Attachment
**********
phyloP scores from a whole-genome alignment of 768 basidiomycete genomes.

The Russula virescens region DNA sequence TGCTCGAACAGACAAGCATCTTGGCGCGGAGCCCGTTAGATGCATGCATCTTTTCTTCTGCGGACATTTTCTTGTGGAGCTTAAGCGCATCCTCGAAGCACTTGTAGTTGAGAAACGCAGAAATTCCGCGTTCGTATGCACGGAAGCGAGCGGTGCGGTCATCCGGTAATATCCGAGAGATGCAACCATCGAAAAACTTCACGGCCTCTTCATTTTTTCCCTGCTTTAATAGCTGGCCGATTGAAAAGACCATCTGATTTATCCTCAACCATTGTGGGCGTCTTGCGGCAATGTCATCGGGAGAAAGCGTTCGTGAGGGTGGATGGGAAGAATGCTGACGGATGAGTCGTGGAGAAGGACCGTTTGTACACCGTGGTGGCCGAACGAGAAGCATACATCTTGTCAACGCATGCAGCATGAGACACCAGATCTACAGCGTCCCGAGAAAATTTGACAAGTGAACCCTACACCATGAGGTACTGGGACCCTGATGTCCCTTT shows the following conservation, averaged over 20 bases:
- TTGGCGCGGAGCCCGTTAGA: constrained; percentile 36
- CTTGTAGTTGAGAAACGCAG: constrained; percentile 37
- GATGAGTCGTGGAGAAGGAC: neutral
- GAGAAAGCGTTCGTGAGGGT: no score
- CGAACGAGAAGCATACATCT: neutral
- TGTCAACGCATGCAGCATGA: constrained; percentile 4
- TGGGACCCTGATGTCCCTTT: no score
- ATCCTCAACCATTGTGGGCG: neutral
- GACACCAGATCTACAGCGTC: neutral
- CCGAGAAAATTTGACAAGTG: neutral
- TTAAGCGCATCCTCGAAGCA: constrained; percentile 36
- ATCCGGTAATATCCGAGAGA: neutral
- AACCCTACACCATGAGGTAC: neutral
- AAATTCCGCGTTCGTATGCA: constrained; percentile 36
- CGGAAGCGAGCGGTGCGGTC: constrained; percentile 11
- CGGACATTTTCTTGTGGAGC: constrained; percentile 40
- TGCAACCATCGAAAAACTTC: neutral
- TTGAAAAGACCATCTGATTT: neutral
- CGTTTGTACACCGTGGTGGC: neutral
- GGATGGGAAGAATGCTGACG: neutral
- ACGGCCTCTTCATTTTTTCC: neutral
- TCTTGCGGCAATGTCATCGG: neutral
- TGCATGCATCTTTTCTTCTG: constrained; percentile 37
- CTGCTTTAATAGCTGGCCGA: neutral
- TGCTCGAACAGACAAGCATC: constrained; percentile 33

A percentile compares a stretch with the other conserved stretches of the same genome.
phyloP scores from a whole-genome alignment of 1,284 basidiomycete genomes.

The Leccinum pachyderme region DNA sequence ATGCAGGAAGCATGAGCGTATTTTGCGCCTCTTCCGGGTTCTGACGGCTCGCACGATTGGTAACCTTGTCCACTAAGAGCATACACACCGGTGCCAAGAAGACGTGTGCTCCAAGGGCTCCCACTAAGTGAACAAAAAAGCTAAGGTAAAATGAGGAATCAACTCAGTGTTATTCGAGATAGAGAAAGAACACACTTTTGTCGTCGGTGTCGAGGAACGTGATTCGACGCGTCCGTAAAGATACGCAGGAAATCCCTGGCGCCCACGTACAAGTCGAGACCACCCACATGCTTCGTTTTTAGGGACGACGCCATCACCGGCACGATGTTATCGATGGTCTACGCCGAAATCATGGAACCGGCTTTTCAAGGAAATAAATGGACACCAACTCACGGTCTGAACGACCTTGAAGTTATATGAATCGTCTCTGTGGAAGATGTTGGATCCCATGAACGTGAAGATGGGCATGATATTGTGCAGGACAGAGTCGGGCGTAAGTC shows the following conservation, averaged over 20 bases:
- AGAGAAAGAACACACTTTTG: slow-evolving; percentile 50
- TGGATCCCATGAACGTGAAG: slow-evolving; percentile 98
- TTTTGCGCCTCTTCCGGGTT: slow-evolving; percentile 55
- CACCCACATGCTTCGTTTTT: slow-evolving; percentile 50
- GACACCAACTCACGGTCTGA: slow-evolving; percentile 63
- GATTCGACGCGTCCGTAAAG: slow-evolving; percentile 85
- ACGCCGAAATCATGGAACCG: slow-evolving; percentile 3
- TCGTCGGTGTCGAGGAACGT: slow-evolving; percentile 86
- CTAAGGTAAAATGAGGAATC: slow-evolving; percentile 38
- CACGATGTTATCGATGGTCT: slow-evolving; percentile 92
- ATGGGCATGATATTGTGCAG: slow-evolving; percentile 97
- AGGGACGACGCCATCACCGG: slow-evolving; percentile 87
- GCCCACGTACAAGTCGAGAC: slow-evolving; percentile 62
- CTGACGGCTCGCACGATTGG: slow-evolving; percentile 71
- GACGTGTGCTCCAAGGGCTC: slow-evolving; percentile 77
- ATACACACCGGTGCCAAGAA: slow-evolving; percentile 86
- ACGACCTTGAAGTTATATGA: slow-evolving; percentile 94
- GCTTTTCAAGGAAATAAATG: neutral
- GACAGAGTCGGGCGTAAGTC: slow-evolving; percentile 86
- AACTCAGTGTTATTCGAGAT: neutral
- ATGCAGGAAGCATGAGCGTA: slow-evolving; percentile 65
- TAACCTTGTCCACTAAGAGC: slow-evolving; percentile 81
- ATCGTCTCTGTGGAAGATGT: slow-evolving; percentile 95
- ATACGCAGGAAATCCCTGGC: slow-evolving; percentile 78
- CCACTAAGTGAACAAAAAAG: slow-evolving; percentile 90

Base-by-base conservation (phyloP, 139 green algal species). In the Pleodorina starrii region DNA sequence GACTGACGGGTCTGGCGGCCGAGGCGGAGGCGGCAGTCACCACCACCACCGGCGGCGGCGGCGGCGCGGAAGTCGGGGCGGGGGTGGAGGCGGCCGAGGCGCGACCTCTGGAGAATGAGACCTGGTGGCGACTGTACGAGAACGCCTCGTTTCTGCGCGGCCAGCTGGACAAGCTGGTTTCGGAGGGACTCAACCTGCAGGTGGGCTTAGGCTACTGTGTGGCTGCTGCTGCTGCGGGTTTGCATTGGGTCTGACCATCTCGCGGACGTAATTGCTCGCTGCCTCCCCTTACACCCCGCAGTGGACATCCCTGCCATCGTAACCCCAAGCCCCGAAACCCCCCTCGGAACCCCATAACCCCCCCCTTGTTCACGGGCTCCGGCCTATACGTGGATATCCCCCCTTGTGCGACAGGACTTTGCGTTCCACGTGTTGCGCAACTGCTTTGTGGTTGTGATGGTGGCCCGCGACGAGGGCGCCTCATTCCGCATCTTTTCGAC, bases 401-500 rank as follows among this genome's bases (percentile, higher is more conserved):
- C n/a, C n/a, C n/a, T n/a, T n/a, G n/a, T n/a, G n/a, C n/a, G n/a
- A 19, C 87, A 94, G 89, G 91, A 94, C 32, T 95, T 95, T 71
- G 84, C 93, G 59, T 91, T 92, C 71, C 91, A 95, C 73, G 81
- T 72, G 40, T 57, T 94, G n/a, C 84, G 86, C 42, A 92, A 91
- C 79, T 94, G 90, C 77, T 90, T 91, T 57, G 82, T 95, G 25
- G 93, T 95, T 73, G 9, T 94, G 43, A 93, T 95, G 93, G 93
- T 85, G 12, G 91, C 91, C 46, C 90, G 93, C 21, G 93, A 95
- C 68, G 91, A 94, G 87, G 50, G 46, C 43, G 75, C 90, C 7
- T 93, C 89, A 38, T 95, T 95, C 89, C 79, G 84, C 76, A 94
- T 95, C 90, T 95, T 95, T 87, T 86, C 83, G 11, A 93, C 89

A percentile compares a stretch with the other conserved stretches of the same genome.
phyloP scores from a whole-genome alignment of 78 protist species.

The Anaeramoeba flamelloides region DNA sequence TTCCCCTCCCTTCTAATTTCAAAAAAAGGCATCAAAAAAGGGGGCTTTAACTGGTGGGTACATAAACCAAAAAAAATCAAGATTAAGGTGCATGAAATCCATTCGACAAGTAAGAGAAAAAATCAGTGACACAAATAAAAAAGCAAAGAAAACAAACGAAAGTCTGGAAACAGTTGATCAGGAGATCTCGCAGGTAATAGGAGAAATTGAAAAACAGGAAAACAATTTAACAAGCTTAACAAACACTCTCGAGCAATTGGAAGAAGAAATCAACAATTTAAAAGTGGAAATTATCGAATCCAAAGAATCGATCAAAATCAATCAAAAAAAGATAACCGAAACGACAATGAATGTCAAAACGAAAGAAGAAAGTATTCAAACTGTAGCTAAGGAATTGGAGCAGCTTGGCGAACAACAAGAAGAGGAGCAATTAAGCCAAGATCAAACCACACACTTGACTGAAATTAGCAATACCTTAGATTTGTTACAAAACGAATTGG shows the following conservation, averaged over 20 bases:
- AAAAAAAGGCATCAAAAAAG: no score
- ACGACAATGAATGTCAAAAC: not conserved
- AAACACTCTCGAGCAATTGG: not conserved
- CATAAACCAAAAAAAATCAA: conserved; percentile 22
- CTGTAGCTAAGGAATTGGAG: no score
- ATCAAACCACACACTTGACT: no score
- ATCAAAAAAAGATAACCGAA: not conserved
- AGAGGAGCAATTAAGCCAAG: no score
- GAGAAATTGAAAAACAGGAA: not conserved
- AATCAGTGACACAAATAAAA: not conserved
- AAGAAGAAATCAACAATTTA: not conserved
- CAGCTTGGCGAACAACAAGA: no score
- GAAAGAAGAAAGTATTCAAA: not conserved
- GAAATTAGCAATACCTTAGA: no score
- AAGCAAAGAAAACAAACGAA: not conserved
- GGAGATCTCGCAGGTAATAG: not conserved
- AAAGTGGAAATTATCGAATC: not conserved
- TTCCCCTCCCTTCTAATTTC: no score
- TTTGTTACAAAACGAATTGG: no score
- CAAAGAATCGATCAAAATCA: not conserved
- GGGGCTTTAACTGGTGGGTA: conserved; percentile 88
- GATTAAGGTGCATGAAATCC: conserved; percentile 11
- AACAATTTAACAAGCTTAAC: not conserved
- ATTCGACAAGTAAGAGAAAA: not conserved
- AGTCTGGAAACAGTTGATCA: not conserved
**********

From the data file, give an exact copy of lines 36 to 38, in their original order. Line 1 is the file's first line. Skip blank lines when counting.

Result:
- GATTCGACGCGTCCGTAAAG: slow-evolving; percentile 85
- ACGCCGAAATCATGGAACCG: slow-evolving; percentile 3
- TCGTCGGTGTCGAGGAACGT: slow-evolving; percentile 86